Continuing atrocities must compel States to establish an International Investigative mechanism at the UN Human Rights Council
Member States convening today for the resumption of the 43rd session of the UN Human Rights Council should support the establishment of an international investigative mechanism to document and preserve evidence of violations of international human rights law and international humanitarian law (IHL) committed in Libya, said the International Commission of Jurists (ICJ) and Lawyers for Justice in Libya (LFJL) today.
The escalation in armed conflict in recent months and ongoing impunity for an increasing number of violations and abuses being committed in Libya lend particular urgency to the establishment of a mechanism for a period of at least one year to investigate all gross human rights violations and abuses and serious violations of IHL, with a view to preserving evidence and holding perpetrators accountable.
"Horrific reports documenting the discovery of mass graves are the latest addition to a long line of well-established atrocities perpetrated across Libya," said Kate Vigneswaran, Senior Legal Advisor at the ICJ's Middle East and North Africa Programme. "Impunity for these crimes has proven only to prompt further violence and prolong the conflict."
On 11 June 2020, the United National Support Mission to Libya reported the discovery of at least eight mass graves, located predominantly in Tarhuna, a town located southeast of Tripoli. Though exhumations have only just commenced, initial reports by the Government of National Accord (GNA) indicate that they could contain hundreds of bodies, including of women and children.
Reports further indicate that the Libyan Arab Armed Forces (LAAF),and their foreign allies, have laid anti-personnel landmines and other booby-traps in buildings as they withdrew from Tripoli, leading to causalities including among civilians returning to their homes after long periods of displacement. Reports of incidents involving "retributive crimes", including the parading of corpses and looting of perceived opponents' houses and public property, by GNA-affiliated armed groups have also surfaced.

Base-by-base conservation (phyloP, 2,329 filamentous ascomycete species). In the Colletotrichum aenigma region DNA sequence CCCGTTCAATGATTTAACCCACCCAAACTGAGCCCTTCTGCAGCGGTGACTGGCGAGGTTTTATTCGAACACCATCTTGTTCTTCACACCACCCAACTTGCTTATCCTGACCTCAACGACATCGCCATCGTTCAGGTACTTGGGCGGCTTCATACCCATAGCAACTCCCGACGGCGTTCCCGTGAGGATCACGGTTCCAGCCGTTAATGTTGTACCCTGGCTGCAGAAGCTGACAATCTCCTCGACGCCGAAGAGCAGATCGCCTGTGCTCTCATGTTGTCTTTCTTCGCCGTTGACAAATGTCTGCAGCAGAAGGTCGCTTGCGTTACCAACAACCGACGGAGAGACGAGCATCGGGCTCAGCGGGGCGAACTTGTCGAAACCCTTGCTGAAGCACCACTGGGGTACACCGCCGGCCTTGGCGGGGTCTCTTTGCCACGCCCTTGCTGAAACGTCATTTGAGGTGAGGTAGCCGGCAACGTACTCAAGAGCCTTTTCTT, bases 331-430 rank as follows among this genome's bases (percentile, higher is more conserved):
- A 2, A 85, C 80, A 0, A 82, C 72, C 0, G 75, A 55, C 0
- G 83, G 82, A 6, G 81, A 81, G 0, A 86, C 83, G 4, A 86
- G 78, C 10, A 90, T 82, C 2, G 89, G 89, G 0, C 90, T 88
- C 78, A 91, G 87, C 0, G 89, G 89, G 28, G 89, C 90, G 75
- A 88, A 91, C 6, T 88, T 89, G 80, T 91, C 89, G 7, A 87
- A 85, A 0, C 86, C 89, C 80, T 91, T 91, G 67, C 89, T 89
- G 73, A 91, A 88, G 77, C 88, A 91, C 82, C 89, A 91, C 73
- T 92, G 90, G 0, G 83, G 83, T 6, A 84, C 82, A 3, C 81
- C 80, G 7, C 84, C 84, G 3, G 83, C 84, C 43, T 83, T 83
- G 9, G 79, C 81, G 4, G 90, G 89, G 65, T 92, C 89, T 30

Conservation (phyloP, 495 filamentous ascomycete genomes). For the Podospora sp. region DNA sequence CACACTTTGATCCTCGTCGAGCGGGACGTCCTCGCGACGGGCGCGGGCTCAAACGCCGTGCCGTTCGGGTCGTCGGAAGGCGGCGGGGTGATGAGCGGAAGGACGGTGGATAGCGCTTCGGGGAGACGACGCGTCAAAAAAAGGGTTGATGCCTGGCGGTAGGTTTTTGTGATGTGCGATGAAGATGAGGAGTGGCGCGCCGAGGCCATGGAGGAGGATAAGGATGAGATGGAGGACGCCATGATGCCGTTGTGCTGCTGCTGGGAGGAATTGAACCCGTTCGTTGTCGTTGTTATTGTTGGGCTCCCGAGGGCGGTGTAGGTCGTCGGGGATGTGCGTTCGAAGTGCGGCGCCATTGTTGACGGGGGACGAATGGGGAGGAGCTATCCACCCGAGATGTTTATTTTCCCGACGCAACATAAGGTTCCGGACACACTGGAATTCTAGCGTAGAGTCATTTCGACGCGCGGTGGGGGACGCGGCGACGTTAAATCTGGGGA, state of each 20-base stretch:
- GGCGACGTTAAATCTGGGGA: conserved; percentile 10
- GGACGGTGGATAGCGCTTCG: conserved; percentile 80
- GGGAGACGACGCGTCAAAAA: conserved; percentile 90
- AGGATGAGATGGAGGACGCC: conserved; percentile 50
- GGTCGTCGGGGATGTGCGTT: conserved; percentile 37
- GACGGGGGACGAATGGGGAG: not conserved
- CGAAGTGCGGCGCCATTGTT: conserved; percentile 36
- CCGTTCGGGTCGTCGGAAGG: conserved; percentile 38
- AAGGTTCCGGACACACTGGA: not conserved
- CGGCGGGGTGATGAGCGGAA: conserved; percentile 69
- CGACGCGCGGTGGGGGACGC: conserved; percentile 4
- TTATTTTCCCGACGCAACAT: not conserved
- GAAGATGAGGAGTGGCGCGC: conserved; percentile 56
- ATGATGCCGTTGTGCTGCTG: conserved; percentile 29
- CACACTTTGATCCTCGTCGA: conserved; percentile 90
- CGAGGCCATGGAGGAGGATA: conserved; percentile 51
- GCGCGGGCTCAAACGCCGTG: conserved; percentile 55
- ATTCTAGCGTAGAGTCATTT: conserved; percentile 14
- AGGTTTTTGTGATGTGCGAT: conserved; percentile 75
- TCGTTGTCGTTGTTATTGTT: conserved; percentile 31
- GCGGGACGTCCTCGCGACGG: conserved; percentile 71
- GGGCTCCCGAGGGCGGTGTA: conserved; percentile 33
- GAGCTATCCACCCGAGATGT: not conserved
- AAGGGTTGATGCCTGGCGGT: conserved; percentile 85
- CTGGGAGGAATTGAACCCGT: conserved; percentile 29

"The systematic and ubiquitous nature of these violations reinforces the need for States to urgently push for mechanisms designed to address accountability and fight prevailing impunity.The establishment of an international investigative mechanism would not only pave the way towards obtaining justice for the victims and preserving evidence necessary for doing so, but also send a strong and unequivocal message that those who commit crimes will be held accountable," said Marwa Mohamed, Head of Advocacy and Outreach at Lawyers for Justice in Libya.
An international investigative mechanism would bolster accountability efforts in the country, which have, thus far, been impeded by cycles of violence, weak and ineffective law enforcement agencies, the arbitrary exercise of policing and detention powers by armed groups and an inadequate legal framework for holding perpetrators of crimes under international law accountable.
States will vote on the resolution on Libya (UNDoc A/HRC/43/L.40) following the interactive dialogue on the High Commissioner for Human Rights' Report on Libya on 18 June 2020. The 43rd session of the Human Rights Council commenced in February 2020, but was suspended due to the COVID-19 pandemic.